Philosophy Dictionary of Arguments

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Gadamer I 322
Morality/Aristotle/Gadamer: The task of the moral decision is (...) to make the right decision in the concrete situation (...) , i.e. to look into the situation concretely and to take action in it. The [morally acting] person must therefore also take hold and choose the right means, and his or her action must be guided in the same way as that of the craftsman. Why is it, however, a knowledge of a different kind?
One learns a "techne" - and can also unlearn it. But one does not learn moral knowledge and cannot unlearn it. One does not face it in such a way that one can or cannot acquire it, just as one can or cannot choose an objective skill, a techne. Rather, one is always already in the situation of the one who is to act (...).
Application: This is precisely why the concept of application is highly problematic. Because you can only apply something that you already have for yourself. But one does not possess moral knowledge for oneself in such a way that one already has it and then applies it to concrete situations.
Conception: The image that the human has of what he or she is supposed to be, for example his or her concepts of right and wrong, of decency, courage, dignity, solidarity, etc. (all concepts that have their equivalent in the Aristotelian catalogue of virtues), are in a certain sense the models the person is looking at. But there is a fundamental difference between them and the model, which is, for example, the plan of an object to be produced for the craftsman.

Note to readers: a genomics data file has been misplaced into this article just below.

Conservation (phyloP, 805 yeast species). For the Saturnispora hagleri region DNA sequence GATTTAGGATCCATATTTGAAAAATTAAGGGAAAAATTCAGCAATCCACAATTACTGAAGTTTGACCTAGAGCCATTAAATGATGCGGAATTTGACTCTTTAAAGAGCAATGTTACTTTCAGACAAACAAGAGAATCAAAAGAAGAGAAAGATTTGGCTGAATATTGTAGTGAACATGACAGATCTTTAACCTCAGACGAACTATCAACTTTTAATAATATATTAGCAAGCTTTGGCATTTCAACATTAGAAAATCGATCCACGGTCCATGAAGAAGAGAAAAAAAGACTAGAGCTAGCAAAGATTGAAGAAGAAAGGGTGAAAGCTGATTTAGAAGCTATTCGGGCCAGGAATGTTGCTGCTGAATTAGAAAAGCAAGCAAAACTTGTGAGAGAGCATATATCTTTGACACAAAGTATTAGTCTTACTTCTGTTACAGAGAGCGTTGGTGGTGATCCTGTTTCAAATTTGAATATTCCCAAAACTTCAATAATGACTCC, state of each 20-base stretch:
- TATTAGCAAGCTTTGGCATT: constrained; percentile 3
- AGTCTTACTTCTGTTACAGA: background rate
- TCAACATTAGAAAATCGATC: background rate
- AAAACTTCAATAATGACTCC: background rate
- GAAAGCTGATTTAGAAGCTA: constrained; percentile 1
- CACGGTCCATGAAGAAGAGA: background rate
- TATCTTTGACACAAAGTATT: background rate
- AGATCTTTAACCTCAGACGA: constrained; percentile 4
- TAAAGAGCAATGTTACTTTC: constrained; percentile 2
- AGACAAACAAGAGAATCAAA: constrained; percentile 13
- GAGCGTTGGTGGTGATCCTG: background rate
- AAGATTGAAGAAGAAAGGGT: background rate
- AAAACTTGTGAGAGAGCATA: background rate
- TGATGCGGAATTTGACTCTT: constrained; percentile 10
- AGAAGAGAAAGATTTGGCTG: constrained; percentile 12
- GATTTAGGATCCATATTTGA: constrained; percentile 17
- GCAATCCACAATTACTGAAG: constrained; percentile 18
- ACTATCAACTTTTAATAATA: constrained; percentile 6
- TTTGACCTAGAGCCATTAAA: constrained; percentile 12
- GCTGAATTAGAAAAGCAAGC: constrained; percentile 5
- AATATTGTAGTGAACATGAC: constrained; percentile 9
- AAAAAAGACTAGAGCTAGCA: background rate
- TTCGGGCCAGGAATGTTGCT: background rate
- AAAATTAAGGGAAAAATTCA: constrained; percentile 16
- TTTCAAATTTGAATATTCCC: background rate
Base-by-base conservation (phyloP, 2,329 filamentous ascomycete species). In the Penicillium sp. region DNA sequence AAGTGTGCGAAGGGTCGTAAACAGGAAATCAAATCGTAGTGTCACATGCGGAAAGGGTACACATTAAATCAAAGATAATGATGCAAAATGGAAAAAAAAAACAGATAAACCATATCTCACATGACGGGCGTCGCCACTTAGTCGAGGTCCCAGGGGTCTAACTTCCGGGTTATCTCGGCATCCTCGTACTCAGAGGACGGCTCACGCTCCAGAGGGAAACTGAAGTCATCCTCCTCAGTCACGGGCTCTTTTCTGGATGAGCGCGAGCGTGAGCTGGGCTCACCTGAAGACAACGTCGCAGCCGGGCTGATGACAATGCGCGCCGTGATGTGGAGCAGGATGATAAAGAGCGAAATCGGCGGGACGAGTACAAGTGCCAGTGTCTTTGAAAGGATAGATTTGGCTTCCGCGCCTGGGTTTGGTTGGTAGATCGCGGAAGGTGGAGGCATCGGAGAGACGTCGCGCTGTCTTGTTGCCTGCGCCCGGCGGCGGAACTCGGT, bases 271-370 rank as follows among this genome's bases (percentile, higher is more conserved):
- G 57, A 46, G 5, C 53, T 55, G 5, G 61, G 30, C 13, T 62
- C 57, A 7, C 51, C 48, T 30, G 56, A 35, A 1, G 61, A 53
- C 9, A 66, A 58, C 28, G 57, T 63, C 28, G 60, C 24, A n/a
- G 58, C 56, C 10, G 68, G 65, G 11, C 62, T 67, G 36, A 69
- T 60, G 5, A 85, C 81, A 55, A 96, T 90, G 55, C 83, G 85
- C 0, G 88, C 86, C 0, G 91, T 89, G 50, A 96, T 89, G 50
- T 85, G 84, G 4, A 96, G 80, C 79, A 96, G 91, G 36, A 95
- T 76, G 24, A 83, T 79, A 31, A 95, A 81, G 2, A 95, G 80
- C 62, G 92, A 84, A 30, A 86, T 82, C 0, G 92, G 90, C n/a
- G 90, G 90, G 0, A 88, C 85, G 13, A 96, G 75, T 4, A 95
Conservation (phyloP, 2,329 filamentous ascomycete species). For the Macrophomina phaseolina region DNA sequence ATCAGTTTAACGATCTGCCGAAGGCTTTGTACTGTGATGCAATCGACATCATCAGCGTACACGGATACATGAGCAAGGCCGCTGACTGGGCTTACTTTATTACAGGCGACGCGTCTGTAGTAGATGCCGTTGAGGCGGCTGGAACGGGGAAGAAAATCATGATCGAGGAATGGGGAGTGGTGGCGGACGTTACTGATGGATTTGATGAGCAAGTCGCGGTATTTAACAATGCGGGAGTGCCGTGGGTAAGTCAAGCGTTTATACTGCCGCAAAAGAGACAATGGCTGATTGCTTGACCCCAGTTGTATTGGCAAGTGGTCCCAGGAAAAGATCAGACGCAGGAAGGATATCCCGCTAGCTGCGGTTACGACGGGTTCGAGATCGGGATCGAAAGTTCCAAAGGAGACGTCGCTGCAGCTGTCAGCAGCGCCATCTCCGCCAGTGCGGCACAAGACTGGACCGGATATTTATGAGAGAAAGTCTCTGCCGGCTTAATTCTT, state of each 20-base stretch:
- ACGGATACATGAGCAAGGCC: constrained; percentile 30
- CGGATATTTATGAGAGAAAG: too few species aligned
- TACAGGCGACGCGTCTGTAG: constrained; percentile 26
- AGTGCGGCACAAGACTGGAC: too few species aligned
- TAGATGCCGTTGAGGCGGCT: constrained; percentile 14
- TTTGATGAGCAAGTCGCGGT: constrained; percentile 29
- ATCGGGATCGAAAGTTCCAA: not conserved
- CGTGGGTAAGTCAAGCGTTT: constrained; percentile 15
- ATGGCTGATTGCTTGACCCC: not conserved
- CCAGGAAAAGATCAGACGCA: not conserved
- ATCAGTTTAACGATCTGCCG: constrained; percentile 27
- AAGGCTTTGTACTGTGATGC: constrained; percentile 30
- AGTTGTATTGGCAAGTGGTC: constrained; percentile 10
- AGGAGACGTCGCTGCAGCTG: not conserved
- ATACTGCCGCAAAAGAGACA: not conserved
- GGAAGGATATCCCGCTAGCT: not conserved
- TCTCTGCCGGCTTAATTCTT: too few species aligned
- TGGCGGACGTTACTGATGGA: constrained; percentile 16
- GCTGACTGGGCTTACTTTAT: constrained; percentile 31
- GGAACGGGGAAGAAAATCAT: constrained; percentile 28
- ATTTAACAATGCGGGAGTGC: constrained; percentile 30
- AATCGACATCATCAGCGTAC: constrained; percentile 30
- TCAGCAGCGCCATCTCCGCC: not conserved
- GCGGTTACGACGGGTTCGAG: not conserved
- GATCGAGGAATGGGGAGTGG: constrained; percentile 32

Model/Eidos/Aristotle: the "Eidos" of what a
Gadamer I 323
craftsperson wants to make, is [on the other hand] fully determined by the use for which it is intended.
Rightness: (...) what is right also seems to be determined in a bad sense. (...) [It] is formulated in the laws and also contained in the general rules of conduct of the morality (...). Why is what Aristotle calls the judicial form of Phronesis (dikastike ohronesis) not a techne?(1) >Phronesis/Aristotle.